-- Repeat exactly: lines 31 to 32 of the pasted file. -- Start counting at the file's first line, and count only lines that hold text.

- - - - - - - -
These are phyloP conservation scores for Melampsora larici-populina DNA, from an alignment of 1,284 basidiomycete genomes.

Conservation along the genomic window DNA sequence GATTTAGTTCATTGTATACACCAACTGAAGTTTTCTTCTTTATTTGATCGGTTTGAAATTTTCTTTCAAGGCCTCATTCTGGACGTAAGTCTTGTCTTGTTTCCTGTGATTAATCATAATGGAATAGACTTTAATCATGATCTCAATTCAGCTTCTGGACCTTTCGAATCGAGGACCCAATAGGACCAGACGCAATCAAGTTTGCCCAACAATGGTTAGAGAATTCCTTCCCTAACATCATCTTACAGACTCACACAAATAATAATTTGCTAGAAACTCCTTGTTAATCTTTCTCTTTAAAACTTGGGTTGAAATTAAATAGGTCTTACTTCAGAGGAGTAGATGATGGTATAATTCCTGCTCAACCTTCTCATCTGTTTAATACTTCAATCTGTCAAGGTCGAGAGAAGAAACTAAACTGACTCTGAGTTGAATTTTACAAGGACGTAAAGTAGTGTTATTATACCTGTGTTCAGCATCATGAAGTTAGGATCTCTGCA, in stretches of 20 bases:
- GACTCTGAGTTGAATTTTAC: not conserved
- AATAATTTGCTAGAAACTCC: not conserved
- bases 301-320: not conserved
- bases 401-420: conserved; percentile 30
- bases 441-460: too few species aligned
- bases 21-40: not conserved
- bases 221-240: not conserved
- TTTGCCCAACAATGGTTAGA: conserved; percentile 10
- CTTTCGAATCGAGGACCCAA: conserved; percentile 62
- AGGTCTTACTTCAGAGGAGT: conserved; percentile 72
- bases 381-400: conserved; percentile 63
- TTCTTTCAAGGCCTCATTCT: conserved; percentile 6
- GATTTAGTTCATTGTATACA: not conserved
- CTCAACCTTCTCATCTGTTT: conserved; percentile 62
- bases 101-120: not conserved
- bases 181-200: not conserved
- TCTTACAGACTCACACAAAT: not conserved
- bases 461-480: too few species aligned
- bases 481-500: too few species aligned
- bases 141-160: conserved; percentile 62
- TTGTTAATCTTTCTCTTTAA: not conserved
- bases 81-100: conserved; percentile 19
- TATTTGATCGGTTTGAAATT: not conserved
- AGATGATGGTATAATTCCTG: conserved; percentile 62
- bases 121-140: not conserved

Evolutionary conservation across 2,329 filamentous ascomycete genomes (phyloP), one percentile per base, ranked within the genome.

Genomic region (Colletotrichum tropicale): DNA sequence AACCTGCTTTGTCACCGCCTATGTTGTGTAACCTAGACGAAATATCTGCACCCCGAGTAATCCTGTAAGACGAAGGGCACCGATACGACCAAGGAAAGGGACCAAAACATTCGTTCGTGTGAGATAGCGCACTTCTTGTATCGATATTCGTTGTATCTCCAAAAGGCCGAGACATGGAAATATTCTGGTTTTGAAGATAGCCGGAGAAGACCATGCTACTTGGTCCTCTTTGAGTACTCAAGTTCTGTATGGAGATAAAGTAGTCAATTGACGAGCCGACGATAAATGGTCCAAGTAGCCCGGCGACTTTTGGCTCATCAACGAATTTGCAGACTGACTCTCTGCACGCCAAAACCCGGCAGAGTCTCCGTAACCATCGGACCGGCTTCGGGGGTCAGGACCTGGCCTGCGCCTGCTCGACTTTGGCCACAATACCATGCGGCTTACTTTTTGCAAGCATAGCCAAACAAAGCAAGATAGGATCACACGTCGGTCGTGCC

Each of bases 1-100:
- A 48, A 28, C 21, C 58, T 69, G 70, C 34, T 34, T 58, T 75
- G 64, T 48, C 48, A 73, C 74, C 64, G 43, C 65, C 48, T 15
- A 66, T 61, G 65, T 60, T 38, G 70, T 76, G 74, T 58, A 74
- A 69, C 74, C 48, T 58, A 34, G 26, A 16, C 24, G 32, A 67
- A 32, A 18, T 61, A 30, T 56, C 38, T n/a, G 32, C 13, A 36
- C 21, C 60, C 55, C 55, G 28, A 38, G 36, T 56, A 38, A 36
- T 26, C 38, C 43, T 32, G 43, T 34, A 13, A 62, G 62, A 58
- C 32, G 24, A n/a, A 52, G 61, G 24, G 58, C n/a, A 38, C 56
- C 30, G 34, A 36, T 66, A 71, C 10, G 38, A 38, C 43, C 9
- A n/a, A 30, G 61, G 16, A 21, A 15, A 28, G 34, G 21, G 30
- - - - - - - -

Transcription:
- A 48, A 28, C 21, C 58, T 69, G 70, C 34, T 34, T 58, T 75
- G 64, T 48, C 48, A 73, C 74, C 64, G 43, C 65, C 48, T 15